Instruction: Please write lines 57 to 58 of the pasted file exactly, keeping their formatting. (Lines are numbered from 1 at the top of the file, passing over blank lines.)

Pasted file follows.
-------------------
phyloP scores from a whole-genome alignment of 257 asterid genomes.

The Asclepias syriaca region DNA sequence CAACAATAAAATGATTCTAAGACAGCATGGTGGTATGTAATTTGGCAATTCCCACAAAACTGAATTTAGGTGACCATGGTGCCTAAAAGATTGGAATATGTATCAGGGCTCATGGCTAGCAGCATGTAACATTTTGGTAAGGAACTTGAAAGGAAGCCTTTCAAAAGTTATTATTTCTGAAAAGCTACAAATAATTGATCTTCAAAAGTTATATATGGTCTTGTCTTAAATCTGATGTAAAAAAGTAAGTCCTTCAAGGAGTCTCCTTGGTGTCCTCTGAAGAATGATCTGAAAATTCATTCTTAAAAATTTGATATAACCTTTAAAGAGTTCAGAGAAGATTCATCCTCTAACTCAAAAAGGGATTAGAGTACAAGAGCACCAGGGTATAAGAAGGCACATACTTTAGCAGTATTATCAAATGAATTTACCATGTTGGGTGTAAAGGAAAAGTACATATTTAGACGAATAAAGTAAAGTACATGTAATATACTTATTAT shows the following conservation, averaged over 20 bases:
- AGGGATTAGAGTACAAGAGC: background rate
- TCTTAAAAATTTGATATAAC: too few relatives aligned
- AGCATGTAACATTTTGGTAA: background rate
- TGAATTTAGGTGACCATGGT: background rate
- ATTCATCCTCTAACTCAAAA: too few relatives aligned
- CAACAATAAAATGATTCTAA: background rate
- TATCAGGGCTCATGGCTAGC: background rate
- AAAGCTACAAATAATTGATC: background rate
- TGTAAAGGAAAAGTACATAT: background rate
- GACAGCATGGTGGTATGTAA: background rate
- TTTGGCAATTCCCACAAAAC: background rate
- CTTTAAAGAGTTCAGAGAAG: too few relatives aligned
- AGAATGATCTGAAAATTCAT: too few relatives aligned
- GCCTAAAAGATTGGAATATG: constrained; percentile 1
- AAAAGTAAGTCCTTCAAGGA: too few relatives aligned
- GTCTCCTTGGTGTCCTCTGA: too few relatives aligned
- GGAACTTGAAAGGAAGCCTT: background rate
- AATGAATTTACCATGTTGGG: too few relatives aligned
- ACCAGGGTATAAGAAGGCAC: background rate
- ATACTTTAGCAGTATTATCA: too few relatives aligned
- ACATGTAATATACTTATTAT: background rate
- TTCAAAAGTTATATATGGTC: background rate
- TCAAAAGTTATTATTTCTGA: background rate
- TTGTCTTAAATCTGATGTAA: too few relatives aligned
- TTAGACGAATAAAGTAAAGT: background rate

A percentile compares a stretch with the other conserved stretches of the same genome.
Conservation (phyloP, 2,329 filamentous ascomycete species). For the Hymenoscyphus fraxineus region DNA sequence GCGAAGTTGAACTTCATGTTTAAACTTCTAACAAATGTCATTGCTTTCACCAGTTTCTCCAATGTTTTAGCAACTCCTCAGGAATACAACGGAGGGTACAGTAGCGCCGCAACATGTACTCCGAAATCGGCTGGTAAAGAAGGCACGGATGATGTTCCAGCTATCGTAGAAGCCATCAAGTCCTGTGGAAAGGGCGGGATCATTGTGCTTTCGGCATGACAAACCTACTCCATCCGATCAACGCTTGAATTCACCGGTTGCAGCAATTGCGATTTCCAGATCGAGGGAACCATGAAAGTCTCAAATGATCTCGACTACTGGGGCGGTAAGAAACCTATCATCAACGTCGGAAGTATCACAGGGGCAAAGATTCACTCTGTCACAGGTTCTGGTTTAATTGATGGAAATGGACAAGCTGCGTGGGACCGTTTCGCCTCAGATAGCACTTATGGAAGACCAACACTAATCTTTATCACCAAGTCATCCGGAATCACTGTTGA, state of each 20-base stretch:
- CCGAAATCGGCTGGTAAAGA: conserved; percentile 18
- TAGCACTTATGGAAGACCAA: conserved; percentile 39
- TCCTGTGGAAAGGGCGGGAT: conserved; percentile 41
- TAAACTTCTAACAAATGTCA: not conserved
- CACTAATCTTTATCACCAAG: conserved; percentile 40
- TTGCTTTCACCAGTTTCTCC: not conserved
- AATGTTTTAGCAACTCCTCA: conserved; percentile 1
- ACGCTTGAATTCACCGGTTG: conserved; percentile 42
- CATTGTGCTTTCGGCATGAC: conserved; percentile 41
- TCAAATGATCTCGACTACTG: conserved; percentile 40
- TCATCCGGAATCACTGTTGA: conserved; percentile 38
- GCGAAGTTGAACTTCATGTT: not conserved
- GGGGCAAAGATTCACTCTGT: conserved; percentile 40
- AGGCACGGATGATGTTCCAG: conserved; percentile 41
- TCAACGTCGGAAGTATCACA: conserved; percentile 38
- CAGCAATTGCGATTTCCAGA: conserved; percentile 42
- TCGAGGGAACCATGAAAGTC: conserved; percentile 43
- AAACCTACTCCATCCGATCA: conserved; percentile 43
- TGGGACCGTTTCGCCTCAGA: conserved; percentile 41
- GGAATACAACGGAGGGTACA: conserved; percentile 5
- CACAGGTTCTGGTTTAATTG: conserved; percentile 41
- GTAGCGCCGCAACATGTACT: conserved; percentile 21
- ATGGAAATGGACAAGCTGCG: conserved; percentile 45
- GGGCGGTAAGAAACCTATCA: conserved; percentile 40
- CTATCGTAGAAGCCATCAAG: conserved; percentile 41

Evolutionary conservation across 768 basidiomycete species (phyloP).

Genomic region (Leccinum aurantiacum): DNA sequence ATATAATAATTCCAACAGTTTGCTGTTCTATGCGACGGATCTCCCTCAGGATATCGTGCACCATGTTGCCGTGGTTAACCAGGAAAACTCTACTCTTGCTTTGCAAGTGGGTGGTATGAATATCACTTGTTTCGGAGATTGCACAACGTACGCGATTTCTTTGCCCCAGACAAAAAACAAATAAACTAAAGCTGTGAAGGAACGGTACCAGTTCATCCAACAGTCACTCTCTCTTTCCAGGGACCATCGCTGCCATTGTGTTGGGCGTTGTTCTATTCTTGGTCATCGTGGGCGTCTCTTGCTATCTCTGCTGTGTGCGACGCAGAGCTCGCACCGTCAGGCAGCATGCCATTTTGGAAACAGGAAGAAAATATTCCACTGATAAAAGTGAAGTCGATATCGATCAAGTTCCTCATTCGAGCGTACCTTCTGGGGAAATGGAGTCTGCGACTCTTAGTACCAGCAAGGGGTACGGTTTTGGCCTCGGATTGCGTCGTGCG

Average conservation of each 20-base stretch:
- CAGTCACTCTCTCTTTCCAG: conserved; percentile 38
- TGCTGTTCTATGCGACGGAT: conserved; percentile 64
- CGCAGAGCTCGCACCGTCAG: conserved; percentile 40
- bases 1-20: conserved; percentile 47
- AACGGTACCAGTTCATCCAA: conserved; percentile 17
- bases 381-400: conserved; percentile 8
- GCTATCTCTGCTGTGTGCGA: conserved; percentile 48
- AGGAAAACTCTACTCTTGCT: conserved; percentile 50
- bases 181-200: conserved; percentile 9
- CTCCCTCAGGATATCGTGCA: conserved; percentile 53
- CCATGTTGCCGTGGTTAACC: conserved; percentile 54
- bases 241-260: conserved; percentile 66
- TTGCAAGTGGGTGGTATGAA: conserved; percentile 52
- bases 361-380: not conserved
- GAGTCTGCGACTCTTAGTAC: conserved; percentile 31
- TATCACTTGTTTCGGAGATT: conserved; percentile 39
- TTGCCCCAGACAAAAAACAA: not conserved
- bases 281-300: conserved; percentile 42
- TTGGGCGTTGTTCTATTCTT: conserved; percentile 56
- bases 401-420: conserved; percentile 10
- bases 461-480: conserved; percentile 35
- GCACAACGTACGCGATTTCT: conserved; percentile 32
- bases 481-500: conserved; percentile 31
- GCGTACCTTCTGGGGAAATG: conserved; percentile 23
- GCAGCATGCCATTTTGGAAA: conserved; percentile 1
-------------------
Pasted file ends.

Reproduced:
Average conservation of each 20-base stretch:
- CAGTCACTCTCTCTTTCCAG: conserved; percentile 38